The UC Davis study looked at the health records of 759 Golden Retrievers. Goldens were chosen because they are one of the most popular breeds in the U.S. and Europe, are often used as service dogs, and are also susceptible to various cancers and joint disorders.
The intent of the study was to investigate the effects of neutering on the risks of several diseases in a single breed of dog, distinguishing between males and females, and between dogs that had been neutered or spayed early (before one year), late (after one year), or not at all.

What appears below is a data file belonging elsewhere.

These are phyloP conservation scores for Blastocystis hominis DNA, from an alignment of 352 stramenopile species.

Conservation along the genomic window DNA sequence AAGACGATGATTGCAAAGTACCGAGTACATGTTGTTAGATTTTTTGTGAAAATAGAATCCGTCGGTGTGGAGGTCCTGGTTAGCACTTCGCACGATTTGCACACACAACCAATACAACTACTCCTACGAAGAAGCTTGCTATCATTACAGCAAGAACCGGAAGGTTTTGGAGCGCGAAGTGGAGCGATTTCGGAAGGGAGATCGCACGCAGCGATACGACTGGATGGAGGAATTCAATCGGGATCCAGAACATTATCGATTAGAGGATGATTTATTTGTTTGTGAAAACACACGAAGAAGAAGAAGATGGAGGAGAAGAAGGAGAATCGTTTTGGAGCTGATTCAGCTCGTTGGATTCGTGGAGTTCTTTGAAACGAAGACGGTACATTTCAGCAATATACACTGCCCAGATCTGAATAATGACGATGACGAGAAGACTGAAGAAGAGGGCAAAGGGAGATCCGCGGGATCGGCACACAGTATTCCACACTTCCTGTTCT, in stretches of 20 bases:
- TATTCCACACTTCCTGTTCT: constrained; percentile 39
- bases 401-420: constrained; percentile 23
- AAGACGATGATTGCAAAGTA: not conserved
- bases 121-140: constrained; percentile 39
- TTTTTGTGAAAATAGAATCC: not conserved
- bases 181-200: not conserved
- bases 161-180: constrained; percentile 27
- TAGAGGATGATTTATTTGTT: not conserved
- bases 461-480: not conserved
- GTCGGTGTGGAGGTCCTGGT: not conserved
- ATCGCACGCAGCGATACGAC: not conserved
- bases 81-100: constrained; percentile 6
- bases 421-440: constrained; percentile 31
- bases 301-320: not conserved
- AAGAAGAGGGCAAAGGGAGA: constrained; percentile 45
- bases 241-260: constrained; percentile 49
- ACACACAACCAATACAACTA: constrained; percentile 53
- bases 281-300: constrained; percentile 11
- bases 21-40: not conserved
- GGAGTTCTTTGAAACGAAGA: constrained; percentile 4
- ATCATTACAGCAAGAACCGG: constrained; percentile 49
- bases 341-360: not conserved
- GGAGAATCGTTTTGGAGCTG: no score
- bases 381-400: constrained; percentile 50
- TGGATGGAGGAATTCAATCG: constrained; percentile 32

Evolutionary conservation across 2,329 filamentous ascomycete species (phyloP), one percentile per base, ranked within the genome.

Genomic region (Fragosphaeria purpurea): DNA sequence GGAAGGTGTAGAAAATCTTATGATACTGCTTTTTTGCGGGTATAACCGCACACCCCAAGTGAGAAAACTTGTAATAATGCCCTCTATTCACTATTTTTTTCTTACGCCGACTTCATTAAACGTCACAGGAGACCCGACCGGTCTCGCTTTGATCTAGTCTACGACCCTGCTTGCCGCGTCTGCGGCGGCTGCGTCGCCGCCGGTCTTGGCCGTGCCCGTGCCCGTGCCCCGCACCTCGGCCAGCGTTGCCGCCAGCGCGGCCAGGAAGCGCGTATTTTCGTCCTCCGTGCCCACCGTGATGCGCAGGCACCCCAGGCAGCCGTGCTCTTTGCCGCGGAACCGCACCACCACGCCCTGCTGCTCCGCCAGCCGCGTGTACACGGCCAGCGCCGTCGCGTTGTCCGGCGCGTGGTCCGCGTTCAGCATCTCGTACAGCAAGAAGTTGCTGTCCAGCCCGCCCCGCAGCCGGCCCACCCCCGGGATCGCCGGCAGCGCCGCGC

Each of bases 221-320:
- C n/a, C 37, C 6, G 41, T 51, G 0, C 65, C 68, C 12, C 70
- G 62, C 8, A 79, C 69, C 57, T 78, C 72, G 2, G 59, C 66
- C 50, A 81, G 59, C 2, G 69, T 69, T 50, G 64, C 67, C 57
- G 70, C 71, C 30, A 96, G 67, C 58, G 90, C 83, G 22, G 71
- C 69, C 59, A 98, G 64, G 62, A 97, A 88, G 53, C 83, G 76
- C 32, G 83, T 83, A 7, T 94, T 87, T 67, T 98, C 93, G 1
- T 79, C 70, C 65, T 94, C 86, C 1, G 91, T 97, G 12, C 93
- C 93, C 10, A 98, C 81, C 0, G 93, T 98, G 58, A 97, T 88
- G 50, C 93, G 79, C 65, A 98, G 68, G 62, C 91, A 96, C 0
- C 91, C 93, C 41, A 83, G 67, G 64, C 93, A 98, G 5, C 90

The dogs ranged in age from 1 to 8 years and had been seen at UC Davis? William R. Pritchard Veterinary Medical Teaching Hospital for one or more of the following problems: hip dysplasia (HD), cranial cruciate ligament (CCL) tear, lymphosarcoma (LSA), hemangiosarcoma (HSA), and mast cell tumor (MCT).
The researchers focused on joint disorders and cancers because neutering or spaying removes the testes or ovaries and disrupts production of hormones that play important roles in body processes like bone growth plate closure.